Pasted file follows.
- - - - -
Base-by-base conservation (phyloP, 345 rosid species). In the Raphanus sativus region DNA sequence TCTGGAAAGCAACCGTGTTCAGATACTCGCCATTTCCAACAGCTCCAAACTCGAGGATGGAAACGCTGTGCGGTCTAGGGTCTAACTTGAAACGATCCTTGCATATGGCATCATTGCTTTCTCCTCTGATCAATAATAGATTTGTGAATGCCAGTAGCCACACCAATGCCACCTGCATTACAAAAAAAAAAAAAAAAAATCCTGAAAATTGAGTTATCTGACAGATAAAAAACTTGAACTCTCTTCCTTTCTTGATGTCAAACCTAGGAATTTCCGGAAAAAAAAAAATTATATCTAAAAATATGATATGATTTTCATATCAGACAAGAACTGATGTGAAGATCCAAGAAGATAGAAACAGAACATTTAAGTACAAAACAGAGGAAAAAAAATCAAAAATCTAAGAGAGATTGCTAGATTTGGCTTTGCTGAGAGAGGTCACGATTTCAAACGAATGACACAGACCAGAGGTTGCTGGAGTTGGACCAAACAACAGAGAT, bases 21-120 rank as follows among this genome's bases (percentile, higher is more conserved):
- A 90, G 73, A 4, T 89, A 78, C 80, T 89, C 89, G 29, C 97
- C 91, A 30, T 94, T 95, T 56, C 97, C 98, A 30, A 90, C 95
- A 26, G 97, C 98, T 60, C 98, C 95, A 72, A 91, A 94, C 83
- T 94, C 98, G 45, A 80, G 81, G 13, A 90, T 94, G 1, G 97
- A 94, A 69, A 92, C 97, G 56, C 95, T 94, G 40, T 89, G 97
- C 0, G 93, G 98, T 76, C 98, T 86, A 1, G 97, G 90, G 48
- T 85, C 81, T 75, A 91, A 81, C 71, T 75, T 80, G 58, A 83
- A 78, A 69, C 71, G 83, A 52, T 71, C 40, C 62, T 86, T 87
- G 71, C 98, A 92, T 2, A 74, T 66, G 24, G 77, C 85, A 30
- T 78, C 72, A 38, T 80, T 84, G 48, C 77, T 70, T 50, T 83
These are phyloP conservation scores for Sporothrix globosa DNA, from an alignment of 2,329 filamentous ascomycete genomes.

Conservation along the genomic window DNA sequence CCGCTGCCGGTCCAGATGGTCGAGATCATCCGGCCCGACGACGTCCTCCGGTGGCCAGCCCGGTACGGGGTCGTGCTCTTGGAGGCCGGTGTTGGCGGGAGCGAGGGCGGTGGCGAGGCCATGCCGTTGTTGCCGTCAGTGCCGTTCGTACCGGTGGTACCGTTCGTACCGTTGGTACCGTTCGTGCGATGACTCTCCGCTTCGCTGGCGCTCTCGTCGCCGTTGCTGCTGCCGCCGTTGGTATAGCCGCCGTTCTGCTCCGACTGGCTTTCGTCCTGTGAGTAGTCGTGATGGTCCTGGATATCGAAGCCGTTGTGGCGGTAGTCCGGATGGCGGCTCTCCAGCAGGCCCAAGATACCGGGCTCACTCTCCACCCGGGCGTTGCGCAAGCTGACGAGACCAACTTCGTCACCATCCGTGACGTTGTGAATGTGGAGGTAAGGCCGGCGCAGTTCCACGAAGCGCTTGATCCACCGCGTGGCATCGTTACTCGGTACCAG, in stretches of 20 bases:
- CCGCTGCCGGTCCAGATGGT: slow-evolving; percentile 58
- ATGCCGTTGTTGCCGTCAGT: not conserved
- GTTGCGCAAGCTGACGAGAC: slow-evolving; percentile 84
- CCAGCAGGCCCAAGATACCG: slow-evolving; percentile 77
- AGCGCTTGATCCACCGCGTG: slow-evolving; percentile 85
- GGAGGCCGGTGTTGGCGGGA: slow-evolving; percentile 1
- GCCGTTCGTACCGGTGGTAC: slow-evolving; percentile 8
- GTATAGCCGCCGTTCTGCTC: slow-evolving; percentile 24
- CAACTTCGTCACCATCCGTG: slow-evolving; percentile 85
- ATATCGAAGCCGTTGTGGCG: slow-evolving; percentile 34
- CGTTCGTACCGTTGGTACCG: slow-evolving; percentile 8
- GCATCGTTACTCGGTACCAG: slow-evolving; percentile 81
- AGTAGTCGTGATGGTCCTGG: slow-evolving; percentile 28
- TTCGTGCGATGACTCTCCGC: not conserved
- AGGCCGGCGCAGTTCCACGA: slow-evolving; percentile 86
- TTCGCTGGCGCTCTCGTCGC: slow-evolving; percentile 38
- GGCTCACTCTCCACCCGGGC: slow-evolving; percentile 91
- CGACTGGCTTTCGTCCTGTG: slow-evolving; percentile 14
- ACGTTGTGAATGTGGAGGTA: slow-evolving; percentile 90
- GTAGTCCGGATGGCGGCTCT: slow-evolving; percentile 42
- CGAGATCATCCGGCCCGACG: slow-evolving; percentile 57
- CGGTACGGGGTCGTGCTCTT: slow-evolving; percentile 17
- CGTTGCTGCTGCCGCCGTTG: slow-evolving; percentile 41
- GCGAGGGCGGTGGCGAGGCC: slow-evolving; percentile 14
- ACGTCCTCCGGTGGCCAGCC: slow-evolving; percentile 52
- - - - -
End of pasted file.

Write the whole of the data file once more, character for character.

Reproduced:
Base-by-base conservation (phyloP, 345 rosid species). In the Raphanus sativus region DNA sequence TCTGGAAAGCAACCGTGTTCAGATACTCGCCATTTCCAACAGCTCCAAACTCGAGGATGGAAACGCTGTGCGGTCTAGGGTCTAACTTGAAACGATCCTTGCATATGGCATCATTGCTTTCTCCTCTGATCAATAATAGATTTGTGAATGCCAGTAGCCACACCAATGCCACCTGCATTACAAAAAAAAAAAAAAAAAATCCTGAAAATTGAGTTATCTGACAGATAAAAAACTTGAACTCTCTTCCTTTCTTGATGTCAAACCTAGGAATTTCCGGAAAAAAAAAAATTATATCTAAAAATATGATATGATTTTCATATCAGACAAGAACTGATGTGAAGATCCAAGAAGATAGAAACAGAACATTTAAGTACAAAACAGAGGAAAAAAAATCAAAAATCTAAGAGAGATTGCTAGATTTGGCTTTGCTGAGAGAGGTCACGATTTCAAACGAATGACACAGACCAGAGGTTGCTGGAGTTGGACCAAACAACAGAGAT, bases 21-120 rank as follows among this genome's bases (percentile, higher is more conserved):
- A 90, G 73, A 4, T 89, A 78, C 80, T 89, C 89, G 29, C 97
- C 91, A 30, T 94, T 95, T 56, C 97, C 98, A 30, A 90, C 95
- A 26, G 97, C 98, T 60, C 98, C 95, A 72, A 91, A 94, C 83
- T 94, C 98, G 45, A 80, G 81, G 13, A 90, T 94, G 1, G 97
- A 94, A 69, A 92, C 97, G 56, C 95, T 94, G 40, T 89, G 97
- C 0, G 93, G 98, T 76, C 98, T 86, A 1, G 97, G 90, G 48
- T 85, C 81, T 75, A 91, A 81, C 71, T 75, T 80, G 58, A 83
- A 78, A 69, C 71, G 83, A 52, T 71, C 40, C 62, T 86, T 87
- G 71, C 98, A 92, T 2, A 74, T 66, G 24, G 77, C 85, A 30
- T 78, C 72, A 38, T 80, T 84, G 48, C 77, T 70, T 50, T 83
These are phyloP conservation scores for Sporothrix globosa DNA, from an alignment of 2,329 filamentous ascomycete genomes.

Conservation along the genomic window DNA sequence CCGCTGCCGGTCCAGATGGTCGAGATCATCCGGCCCGACGACGTCCTCCGGTGGCCAGCCCGGTACGGGGTCGTGCTCTTGGAGGCCGGTGTTGGCGGGAGCGAGGGCGGTGGCGAGGCCATGCCGTTGTTGCCGTCAGTGCCGTTCGTACCGGTGGTACCGTTCGTACCGTTGGTACCGTTCGTGCGATGACTCTCCGCTTCGCTGGCGCTCTCGTCGCCGTTGCTGCTGCCGCCGTTGGTATAGCCGCCGTTCTGCTCCGACTGGCTTTCGTCCTGTGAGTAGTCGTGATGGTCCTGGATATCGAAGCCGTTGTGGCGGTAGTCCGGATGGCGGCTCTCCAGCAGGCCCAAGATACCGGGCTCACTCTCCACCCGGGCGTTGCGCAAGCTGACGAGACCAACTTCGTCACCATCCGTGACGTTGTGAATGTGGAGGTAAGGCCGGCGCAGTTCCACGAAGCGCTTGATCCACCGCGTGGCATCGTTACTCGGTACCAG, in stretches of 20 bases:
- CCGCTGCCGGTCCAGATGGT: slow-evolving; percentile 58
- ATGCCGTTGTTGCCGTCAGT: not conserved
- GTTGCGCAAGCTGACGAGAC: slow-evolving; percentile 84
- CCAGCAGGCCCAAGATACCG: slow-evolving; percentile 77
- AGCGCTTGATCCACCGCGTG: slow-evolving; percentile 85
- GGAGGCCGGTGTTGGCGGGA: slow-evolving; percentile 1
- GCCGTTCGTACCGGTGGTAC: slow-evolving; percentile 8
- GTATAGCCGCCGTTCTGCTC: slow-evolving; percentile 24
- CAACTTCGTCACCATCCGTG: slow-evolving; percentile 85
- ATATCGAAGCCGTTGTGGCG: slow-evolving; percentile 34
- CGTTCGTACCGTTGGTACCG: slow-evolving; percentile 8
- GCATCGTTACTCGGTACCAG: slow-evolving; percentile 81
- AGTAGTCGTGATGGTCCTGG: slow-evolving; percentile 28
- TTCGTGCGATGACTCTCCGC: not conserved
- AGGCCGGCGCAGTTCCACGA: slow-evolving; percentile 86
- TTCGCTGGCGCTCTCGTCGC: slow-evolving; percentile 38
- GGCTCACTCTCCACCCGGGC: slow-evolving; percentile 91
- CGACTGGCTTTCGTCCTGTG: slow-evolving; percentile 14
- ACGTTGTGAATGTGGAGGTA: slow-evolving; percentile 90
- GTAGTCCGGATGGCGGCTCT: slow-evolving; percentile 42
- CGAGATCATCCGGCCCGACG: slow-evolving; percentile 57
- CGGTACGGGGTCGTGCTCTT: slow-evolving; percentile 17
- CGTTGCTGCTGCCGCCGTTG: slow-evolving; percentile 41
- GCGAGGGCGGTGGCGAGGCC: slow-evolving; percentile 14
- ACGTCCTCCGGTGGCCAGCC: slow-evolving; percentile 52